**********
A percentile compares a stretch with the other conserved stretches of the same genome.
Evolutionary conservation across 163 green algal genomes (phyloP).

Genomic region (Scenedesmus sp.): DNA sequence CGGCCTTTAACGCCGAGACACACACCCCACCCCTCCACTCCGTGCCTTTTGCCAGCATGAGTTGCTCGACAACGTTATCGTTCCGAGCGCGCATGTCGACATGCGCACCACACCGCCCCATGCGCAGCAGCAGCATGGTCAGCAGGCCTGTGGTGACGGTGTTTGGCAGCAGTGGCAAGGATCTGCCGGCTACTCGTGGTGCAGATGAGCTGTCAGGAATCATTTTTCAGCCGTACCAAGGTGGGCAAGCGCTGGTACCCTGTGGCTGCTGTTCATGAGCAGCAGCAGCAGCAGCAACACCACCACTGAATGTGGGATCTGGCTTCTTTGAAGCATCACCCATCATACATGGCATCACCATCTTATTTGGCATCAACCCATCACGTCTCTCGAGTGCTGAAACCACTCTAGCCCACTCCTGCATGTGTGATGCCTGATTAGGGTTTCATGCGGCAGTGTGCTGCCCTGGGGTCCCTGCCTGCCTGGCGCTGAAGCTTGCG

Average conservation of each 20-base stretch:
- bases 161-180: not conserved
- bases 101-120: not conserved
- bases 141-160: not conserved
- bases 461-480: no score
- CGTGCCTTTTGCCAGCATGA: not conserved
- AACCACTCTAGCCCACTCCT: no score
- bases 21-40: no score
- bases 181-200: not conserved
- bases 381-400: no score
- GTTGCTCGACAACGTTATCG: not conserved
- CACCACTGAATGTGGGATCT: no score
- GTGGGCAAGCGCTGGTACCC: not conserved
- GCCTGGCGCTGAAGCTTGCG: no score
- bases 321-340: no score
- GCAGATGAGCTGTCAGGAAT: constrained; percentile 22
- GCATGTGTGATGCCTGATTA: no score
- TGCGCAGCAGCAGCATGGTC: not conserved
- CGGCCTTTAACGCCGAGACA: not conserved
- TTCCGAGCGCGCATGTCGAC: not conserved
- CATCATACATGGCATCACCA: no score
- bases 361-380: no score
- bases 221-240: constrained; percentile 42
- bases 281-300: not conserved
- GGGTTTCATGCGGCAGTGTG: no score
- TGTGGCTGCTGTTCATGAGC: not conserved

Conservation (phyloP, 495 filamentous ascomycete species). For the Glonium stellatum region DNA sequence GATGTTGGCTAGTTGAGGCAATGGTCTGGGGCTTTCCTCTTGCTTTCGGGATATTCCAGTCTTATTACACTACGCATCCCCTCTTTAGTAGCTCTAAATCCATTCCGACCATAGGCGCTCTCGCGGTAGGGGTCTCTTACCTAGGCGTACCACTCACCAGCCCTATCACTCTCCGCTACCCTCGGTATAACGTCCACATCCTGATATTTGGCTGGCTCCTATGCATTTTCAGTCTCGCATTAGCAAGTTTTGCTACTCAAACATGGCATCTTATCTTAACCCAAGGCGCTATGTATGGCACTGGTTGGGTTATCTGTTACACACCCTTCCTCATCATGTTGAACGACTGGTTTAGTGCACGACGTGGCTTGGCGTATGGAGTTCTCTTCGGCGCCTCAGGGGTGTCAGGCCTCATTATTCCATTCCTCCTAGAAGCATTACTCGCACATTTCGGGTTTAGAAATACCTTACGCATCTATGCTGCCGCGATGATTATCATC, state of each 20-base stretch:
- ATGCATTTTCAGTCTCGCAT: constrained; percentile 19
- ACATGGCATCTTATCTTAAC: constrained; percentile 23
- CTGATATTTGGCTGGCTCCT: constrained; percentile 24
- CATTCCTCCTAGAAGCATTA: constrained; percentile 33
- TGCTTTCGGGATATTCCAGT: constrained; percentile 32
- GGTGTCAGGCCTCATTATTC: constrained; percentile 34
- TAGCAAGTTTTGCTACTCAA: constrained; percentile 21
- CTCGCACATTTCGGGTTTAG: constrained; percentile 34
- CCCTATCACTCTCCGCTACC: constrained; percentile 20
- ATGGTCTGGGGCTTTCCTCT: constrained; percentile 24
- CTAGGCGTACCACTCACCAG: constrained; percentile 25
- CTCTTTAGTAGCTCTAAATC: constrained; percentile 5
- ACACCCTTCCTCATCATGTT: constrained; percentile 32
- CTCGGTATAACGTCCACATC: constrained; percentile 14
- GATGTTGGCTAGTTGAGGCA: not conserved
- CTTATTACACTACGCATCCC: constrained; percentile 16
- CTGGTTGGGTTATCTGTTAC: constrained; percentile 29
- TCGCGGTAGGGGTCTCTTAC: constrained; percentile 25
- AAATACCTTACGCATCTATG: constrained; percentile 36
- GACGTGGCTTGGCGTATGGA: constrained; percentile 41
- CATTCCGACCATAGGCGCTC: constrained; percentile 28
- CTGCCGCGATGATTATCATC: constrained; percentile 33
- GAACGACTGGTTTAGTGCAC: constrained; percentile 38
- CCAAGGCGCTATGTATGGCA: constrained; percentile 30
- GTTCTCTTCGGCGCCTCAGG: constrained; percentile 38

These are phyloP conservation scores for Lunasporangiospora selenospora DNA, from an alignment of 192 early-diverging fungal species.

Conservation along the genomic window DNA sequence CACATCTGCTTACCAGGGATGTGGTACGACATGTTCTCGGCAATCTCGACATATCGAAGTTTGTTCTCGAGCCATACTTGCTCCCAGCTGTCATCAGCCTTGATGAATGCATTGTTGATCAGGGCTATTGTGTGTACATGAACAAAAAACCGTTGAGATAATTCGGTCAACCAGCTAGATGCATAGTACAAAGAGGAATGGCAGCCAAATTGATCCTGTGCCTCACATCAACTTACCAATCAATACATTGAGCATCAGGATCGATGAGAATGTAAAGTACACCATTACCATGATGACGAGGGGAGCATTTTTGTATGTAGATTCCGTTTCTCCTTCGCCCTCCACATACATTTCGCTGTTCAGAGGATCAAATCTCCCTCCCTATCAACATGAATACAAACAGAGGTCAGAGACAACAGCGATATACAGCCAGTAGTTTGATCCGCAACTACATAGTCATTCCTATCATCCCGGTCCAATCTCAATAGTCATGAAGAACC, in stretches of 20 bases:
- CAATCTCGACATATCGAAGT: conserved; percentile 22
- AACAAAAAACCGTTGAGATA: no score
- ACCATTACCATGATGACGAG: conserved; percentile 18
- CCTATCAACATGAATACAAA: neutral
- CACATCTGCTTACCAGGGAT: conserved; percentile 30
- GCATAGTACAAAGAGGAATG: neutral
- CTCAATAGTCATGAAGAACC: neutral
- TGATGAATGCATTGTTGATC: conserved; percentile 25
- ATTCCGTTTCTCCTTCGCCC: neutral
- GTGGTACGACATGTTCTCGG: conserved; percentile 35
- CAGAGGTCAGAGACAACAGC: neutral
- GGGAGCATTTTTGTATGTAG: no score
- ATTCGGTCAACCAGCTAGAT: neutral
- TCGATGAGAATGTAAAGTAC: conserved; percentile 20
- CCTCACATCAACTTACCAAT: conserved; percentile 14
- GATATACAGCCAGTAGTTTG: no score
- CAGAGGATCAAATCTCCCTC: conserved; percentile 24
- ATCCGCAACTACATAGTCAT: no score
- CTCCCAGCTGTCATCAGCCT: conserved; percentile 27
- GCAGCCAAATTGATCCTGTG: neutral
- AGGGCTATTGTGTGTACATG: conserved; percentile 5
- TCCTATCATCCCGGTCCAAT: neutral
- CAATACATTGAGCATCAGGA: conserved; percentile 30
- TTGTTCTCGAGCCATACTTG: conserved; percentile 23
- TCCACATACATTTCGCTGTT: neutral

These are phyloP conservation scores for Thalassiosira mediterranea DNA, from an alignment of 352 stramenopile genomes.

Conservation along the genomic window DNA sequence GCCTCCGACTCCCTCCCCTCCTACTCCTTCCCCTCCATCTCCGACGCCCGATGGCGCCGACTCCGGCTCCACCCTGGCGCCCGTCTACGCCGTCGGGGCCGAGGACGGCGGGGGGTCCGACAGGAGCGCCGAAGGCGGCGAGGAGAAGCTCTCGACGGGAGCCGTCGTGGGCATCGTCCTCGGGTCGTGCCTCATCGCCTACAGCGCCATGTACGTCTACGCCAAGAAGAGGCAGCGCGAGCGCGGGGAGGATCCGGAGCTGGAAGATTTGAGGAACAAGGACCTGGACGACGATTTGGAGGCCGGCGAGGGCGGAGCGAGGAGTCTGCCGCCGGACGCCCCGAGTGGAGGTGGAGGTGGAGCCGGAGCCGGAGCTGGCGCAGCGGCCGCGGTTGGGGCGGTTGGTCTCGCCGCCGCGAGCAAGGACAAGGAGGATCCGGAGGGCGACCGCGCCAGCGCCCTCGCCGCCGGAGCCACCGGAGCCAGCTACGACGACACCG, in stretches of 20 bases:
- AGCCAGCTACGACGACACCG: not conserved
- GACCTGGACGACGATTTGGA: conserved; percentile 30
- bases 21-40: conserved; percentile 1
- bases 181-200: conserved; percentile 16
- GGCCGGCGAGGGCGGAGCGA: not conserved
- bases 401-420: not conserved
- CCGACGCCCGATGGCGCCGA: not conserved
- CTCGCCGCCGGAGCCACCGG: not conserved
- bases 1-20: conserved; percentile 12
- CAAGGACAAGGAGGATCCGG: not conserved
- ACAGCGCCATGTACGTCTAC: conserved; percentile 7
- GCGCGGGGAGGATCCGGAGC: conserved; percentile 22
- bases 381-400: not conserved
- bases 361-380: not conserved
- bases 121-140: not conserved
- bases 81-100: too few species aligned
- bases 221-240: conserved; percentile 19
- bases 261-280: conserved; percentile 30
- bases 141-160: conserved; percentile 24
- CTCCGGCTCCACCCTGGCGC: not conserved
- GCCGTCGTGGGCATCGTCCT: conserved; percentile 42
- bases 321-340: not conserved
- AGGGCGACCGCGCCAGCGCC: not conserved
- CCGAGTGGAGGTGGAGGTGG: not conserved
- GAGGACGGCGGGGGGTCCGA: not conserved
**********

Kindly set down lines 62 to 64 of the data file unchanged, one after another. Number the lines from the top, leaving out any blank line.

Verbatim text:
- CACATCTGCTTACCAGGGAT: conserved; percentile 30
- GCATAGTACAAAGAGGAATG: neutral
- CTCAATAGTCATGAAGAACC: neutral